commercial applications, including to carbonate beers and sodas, and without carbon dioxide, breweries would be forced to shut down. So the priority is to provide carbon dioxide to restaurants and breweries over pools.
To regulate pH, swimming pools can use muriatic acid instead, whereas restaurants and breweries have no alternative. So the city’s pools have switched over to muriatic acid, but there have still been consequences, because it has to be added manually.
And that manual chemical input has meant that pools have been forced to change their operating hours. City custodians stop work at around 4 p.m., and because of the need to ensure that the pools water chemistry is safely maintained at all times, the pools are now closing about an hour after the employees go home for the day.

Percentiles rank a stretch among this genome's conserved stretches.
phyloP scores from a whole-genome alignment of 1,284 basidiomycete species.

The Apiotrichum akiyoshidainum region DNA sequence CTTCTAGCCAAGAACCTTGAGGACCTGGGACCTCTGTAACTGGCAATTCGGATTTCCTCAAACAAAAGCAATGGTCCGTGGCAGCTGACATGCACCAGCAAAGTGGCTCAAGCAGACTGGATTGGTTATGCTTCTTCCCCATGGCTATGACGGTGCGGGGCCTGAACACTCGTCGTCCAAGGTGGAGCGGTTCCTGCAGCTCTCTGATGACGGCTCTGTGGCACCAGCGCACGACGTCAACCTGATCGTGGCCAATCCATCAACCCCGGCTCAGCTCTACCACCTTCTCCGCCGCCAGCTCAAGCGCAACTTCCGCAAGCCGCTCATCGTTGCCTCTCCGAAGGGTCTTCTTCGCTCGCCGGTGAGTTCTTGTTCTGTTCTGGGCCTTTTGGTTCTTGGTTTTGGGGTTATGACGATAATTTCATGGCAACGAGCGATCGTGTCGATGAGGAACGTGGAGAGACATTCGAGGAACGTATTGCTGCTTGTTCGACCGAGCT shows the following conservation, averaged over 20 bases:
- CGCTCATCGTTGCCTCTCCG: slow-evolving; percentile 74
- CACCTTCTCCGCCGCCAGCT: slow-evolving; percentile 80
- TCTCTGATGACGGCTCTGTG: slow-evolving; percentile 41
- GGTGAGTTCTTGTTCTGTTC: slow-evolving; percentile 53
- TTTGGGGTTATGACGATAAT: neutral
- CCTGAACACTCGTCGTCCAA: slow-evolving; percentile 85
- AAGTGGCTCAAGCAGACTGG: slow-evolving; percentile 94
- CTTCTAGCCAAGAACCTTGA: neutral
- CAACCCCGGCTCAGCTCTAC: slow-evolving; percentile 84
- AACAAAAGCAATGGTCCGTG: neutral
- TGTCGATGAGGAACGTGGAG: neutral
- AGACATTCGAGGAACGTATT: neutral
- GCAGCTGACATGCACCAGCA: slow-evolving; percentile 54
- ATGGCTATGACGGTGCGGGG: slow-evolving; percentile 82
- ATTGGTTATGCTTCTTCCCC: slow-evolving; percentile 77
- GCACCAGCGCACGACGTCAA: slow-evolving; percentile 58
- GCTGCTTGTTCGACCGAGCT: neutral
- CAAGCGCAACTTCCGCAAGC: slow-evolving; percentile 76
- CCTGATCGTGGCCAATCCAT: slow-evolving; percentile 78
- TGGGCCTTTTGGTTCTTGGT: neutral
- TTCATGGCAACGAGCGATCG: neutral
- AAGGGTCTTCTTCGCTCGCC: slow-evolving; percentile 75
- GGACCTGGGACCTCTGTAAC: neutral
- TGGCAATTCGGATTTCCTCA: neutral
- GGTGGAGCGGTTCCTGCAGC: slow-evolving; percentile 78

That’s meant that the swimmers who use the pools have had their pool time cut in half.
Ky Wong, coach of the Manoa Aquatics swim club, said that swimmers normally practice five days a week for nearly two hours. Now, they’re only allowed to use the pool from 4-5 p.m. three days a week. And that reduced practice time has made it difficult for his swim team to improve, Wong said, and they aren’t happy. The disruption in the supply chain is truly showing how intricately interconnected everything really is.